While Deerhunter usually takes an upbeat, noise rock approach in their earlier albums, Fading Frontier exhibits a softer side. Deerhunter stays true to their experimental rock distortions but incorporates a dreamy 80’s synth-laced sound. The indie rock group recently released two singles from Fading Frontier, “Snakeskin” and “Breaker,” two of the more energetic tracks on the album. Check out Vinyl Mag’s review of the music video for “Snakeskin.”
Deerhunter’s previous album, Monomania, relied heavily on raw vocal distortions. While Monomania adhered to Deerhunter’s experimental style, Fading Frontier trails off towards a style of airy dysphoria. While “Snakeskin” initially portrayed a vibrant atmosphere, it is only one of the few upbeat tracks on the album. “Breaker,” another upbeat single, exudes a west coast, surfer vibe. Tracks like “Living my Life” and “Take Care” use a romantic echo effect, overlaid with simple melodies. High-pitched string instruments and twinkling piano sounds create an eerie effect, as heard in “Leather and Wood,” but the album still maintains Deerhunter’s cohesive rock sound.
The album ends with “Ad Astra” and “Carrion,” two tracks that purposely coincide, but why? “Ad Astra” is Latin for “to the stars.” The track ends with a vintage sound clip of a man singing in a Harry McClintlock style, “I wish I were a mole in the ground.” “Carrion” picks up where “Ad Astra” ends as front man Bradford Cox sings in an upbeat tone, “I will become a mole in the ground…It’s much too deep. What’s wrong with me? I can not see.”
In an interview with Stereogum, Cox explains, “There’s no difference in you telling me what you think the song is about and me telling you what I think the song is about, because neither of us are right or wrong.” The album comes together in its unified style. The concept of Fading Frontier coincides with the spacey, dream-like melodies of the album. Perhaps the album isn’t meant to be deeply analyzed but rather listened to as a whole; that is when the true talent of Deerhunter reveals itself.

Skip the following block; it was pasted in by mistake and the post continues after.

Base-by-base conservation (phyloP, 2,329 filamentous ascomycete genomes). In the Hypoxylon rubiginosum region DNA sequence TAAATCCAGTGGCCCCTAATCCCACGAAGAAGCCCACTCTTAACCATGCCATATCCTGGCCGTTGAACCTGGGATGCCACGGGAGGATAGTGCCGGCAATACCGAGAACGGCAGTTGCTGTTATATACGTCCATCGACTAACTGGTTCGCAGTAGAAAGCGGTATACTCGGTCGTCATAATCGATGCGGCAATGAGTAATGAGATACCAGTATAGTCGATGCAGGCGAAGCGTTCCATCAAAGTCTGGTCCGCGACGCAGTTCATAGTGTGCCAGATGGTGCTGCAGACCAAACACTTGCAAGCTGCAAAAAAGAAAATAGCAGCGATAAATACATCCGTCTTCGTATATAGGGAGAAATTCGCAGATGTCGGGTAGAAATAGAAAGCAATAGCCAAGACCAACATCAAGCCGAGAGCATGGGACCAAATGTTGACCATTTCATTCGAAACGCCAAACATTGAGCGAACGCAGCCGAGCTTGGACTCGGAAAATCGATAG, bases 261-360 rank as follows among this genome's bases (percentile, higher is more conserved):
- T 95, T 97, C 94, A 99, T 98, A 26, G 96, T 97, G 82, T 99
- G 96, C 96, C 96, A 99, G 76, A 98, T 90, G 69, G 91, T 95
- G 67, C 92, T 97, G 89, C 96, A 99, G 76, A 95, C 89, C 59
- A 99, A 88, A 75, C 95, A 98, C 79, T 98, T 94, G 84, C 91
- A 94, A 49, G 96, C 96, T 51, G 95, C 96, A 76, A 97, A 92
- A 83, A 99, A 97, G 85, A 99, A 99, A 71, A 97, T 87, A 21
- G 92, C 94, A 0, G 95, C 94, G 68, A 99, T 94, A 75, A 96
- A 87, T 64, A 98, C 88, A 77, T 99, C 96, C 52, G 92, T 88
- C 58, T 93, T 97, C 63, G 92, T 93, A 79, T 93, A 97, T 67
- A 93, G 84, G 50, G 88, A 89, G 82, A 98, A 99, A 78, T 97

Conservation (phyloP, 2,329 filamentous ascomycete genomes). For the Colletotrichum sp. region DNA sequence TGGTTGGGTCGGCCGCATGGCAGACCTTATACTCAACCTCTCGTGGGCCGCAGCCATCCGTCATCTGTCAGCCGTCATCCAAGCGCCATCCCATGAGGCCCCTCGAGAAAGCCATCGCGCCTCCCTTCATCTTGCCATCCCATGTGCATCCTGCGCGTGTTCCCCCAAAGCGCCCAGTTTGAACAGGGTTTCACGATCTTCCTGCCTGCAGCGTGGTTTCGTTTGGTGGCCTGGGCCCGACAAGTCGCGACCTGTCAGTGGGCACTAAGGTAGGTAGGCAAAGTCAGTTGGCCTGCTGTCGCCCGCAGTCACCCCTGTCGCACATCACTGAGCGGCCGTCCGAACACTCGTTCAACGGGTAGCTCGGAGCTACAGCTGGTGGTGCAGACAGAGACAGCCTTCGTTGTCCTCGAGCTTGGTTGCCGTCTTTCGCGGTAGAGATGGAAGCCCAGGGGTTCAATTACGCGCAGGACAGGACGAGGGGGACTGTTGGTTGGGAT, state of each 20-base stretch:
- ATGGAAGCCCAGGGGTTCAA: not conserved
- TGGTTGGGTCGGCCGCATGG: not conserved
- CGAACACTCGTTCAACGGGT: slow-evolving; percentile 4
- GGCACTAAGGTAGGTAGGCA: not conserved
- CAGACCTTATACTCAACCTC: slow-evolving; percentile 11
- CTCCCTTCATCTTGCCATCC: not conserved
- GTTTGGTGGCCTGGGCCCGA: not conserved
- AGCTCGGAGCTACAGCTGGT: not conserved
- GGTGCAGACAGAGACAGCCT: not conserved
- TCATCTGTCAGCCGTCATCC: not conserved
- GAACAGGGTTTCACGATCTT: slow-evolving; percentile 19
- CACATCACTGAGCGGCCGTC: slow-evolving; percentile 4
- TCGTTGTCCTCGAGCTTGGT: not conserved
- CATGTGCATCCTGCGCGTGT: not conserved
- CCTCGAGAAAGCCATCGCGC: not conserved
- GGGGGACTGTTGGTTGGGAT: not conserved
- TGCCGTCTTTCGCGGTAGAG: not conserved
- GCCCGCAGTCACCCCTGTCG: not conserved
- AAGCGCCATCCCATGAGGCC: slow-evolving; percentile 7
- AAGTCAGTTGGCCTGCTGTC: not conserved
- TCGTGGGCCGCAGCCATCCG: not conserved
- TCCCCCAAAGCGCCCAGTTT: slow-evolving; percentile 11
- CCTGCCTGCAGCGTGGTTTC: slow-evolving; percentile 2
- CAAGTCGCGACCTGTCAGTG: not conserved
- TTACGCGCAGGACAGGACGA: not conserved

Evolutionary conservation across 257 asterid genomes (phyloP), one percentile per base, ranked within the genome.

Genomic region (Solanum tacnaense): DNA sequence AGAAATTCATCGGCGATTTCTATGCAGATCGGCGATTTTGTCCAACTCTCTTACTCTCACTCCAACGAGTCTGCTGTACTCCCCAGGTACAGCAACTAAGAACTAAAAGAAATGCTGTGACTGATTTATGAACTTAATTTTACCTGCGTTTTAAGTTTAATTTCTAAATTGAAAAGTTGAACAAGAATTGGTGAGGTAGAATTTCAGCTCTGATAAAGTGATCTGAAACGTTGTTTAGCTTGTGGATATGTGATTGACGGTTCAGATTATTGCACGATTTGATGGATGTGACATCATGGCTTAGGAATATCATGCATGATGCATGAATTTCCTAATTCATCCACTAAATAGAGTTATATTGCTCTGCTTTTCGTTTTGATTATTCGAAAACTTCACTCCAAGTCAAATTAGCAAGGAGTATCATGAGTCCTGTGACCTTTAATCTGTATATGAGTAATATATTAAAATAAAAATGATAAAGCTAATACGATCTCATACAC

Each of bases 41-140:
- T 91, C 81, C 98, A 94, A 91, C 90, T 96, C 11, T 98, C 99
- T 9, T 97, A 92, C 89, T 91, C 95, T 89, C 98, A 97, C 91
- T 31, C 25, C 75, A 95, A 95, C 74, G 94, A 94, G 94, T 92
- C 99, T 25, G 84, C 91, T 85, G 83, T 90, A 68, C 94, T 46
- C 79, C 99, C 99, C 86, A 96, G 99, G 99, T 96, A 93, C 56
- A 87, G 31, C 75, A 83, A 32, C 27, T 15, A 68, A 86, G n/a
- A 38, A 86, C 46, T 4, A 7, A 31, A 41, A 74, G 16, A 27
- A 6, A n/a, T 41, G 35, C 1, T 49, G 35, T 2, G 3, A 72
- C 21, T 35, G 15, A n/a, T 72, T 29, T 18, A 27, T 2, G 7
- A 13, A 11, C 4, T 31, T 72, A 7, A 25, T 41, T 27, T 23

Nikki grew up in an imitation German town in Georgia by the name of Helen. It wasn’t until middle school that she started to get interested in the arts: painting, music, and writing. She wrote in her diary, sketched in art class and listened to regretful music. By high school, her tastes became a little more refined. She found Fiona Apple, Lou Reed and Giant Drag, and they remain her favorites in college. She was accepted to the University of Georgia in 2012 and is currently majoring in English. Upon moving to Athens from a town with more trees than people, Nikki was a bit overwhelmed. However, there is certainly no lack of inspiration in Athens, and she appreciates its love for the arts and its service as a platform.